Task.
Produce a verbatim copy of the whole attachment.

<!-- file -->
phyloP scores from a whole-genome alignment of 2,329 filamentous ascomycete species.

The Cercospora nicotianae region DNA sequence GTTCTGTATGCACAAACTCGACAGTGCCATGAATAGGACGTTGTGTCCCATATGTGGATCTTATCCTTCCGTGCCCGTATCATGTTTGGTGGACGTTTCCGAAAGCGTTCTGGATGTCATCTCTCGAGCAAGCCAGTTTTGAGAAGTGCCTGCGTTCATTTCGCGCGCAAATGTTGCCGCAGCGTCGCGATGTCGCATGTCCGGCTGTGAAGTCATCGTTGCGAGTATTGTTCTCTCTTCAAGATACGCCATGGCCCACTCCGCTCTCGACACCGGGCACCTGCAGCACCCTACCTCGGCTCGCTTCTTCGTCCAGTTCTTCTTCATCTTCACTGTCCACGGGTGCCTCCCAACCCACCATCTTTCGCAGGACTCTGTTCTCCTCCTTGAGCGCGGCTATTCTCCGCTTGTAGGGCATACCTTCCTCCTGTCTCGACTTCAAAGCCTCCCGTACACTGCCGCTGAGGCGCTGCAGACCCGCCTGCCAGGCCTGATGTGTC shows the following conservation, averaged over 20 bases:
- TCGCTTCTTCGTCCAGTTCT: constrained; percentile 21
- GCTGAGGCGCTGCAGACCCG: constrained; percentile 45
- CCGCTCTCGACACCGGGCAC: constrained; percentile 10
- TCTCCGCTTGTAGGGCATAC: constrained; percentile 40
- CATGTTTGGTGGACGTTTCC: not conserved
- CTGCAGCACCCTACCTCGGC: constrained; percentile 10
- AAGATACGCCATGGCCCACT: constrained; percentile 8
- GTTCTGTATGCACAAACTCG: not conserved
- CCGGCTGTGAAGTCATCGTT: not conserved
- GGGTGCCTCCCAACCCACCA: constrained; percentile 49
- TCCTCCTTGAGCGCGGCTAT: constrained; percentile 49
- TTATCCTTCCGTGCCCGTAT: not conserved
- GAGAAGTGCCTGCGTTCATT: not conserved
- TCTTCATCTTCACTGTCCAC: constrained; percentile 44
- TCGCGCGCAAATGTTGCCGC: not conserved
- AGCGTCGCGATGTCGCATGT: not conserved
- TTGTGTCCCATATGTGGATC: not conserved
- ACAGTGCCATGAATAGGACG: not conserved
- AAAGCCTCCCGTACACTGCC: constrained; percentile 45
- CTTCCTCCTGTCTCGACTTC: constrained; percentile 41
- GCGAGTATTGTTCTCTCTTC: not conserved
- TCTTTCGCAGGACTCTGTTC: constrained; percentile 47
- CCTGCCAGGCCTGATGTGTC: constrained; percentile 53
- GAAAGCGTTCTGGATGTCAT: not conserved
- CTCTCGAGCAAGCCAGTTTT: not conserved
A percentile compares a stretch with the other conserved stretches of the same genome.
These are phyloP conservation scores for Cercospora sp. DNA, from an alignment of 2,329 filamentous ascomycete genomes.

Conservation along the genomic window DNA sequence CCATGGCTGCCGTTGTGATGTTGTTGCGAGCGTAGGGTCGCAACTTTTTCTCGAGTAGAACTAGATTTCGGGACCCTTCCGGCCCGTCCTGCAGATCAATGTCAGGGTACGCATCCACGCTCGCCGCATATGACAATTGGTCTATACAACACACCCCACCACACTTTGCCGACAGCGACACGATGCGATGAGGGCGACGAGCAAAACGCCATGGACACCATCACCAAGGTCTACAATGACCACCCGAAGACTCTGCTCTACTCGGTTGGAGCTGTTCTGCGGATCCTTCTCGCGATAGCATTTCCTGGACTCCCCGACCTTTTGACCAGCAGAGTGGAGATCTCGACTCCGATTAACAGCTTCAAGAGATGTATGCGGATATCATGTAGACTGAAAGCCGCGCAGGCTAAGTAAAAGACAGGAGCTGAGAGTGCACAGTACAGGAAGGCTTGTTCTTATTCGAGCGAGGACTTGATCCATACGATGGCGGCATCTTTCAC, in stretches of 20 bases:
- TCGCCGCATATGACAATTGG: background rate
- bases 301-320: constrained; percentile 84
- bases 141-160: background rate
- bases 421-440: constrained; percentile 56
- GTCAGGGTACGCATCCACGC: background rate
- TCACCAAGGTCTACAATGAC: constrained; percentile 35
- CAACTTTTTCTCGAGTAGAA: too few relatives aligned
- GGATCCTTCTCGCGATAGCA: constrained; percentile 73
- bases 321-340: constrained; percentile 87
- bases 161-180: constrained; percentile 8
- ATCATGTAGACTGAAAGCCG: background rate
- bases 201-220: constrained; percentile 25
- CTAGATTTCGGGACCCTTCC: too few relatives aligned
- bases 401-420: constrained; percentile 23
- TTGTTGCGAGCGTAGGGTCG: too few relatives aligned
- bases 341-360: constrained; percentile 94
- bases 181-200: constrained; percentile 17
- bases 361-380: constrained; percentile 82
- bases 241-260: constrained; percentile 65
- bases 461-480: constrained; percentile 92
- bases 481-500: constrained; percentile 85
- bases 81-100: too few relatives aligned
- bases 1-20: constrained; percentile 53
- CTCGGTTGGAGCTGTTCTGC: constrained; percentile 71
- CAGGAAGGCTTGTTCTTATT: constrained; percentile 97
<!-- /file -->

phyloP scores from a whole-genome alignment of 2,329 filamentous ascomycete species.

The Cercospora nicotianae region DNA sequence GTTCTGTATGCACAAACTCGACAGTGCCATGAATAGGACGTTGTGTCCCATATGTGGATCTTATCCTTCCGTGCCCGTATCATGTTTGGTGGACGTTTCCGAAAGCGTTCTGGATGTCATCTCTCGAGCAAGCCAGTTTTGAGAAGTGCCTGCGTTCATTTCGCGCGCAAATGTTGCCGCAGCGTCGCGATGTCGCATGTCCGGCTGTGAAGTCATCGTTGCGAGTATTGTTCTCTCTTCAAGATACGCCATGGCCCACTCCGCTCTCGACACCGGGCACCTGCAGCACCCTACCTCGGCTCGCTTCTTCGTCCAGTTCTTCTTCATCTTCACTGTCCACGGGTGCCTCCCAACCCACCATCTTTCGCAGGACTCTGTTCTCCTCCTTGAGCGCGGCTATTCTCCGCTTGTAGGGCATACCTTCCTCCTGTCTCGACTTCAAAGCCTCCCGTACACTGCCGCTGAGGCGCTGCAGACCCGCCTGCCAGGCCTGATGTGTC shows the following conservation, averaged over 20 bases:
- TCGCTTCTTCGTCCAGTTCT: constrained; percentile 21
- GCTGAGGCGCTGCAGACCCG: constrained; percentile 45
- CCGCTCTCGACACCGGGCAC: constrained; percentile 10
- TCTCCGCTTGTAGGGCATAC: constrained; percentile 40
- CATGTTTGGTGGACGTTTCC: not conserved
- CTGCAGCACCCTACCTCGGC: constrained; percentile 10
- AAGATACGCCATGGCCCACT: constrained; percentile 8
- GTTCTGTATGCACAAACTCG: not conserved
- CCGGCTGTGAAGTCATCGTT: not conserved
- GGGTGCCTCCCAACCCACCA: constrained; percentile 49
- TCCTCCTTGAGCGCGGCTAT: constrained; percentile 49
- TTATCCTTCCGTGCCCGTAT: not conserved
- GAGAAGTGCCTGCGTTCATT: not conserved
- TCTTCATCTTCACTGTCCAC: constrained; percentile 44
- TCGCGCGCAAATGTTGCCGC: not conserved
- AGCGTCGCGATGTCGCATGT: not conserved
- TTGTGTCCCATATGTGGATC: not conserved
- ACAGTGCCATGAATAGGACG: not conserved
- AAAGCCTCCCGTACACTGCC: constrained; percentile 45
- CTTCCTCCTGTCTCGACTTC: constrained; percentile 41
- GCGAGTATTGTTCTCTCTTC: not conserved
- TCTTTCGCAGGACTCTGTTC: constrained; percentile 47
- CCTGCCAGGCCTGATGTGTC: constrained; percentile 53
- GAAAGCGTTCTGGATGTCAT: not conserved
- CTCTCGAGCAAGCCAGTTTT: not conserved
A percentile compares a stretch with the other conserved stretches of the same genome.
These are phyloP conservation scores for Cercospora sp. DNA, from an alignment of 2,329 filamentous ascomycete genomes.

Conservation along the genomic window DNA sequence CCATGGCTGCCGTTGTGATGTTGTTGCGAGCGTAGGGTCGCAACTTTTTCTCGAGTAGAACTAGATTTCGGGACCCTTCCGGCCCGTCCTGCAGATCAATGTCAGGGTACGCATCCACGCTCGCCGCATATGACAATTGGTCTATACAACACACCCCACCACACTTTGCCGACAGCGACACGATGCGATGAGGGCGACGAGCAAAACGCCATGGACACCATCACCAAGGTCTACAATGACCACCCGAAGACTCTGCTCTACTCGGTTGGAGCTGTTCTGCGGATCCTTCTCGCGATAGCATTTCCTGGACTCCCCGACCTTTTGACCAGCAGAGTGGAGATCTCGACTCCGATTAACAGCTTCAAGAGATGTATGCGGATATCATGTAGACTGAAAGCCGCGCAGGCTAAGTAAAAGACAGGAGCTGAGAGTGCACAGTACAGGAAGGCTTGTTCTTATTCGAGCGAGGACTTGATCCATACGATGGCGGCATCTTTCAC, in stretches of 20 bases:
- TCGCCGCATATGACAATTGG: background rate
- bases 301-320: constrained; percentile 84
- bases 141-160: background rate
- bases 421-440: constrained; percentile 56
- GTCAGGGTACGCATCCACGC: background rate
- TCACCAAGGTCTACAATGAC: constrained; percentile 35
- CAACTTTTTCTCGAGTAGAA: too few relatives aligned
- GGATCCTTCTCGCGATAGCA: constrained; percentile 73
- bases 321-340: constrained; percentile 87
- bases 161-180: constrained; percentile 8
- ATCATGTAGACTGAAAGCCG: background rate
- bases 201-220: constrained; percentile 25
- CTAGATTTCGGGACCCTTCC: too few relatives aligned
- bases 401-420: constrained; percentile 23
- TTGTTGCGAGCGTAGGGTCG: too few relatives aligned
- bases 341-360: constrained; percentile 94
- bases 181-200: constrained; percentile 17
- bases 361-380: constrained; percentile 82
- bases 241-260: constrained; percentile 65
- bases 461-480: constrained; percentile 92
- bases 481-500: constrained; percentile 85
- bases 81-100: too few relatives aligned
- bases 1-20: constrained; percentile 53
- CTCGGTTGGAGCTGTTCTGC: constrained; percentile 71
- CAGGAAGGCTTGTTCTTATT: constrained; percentile 97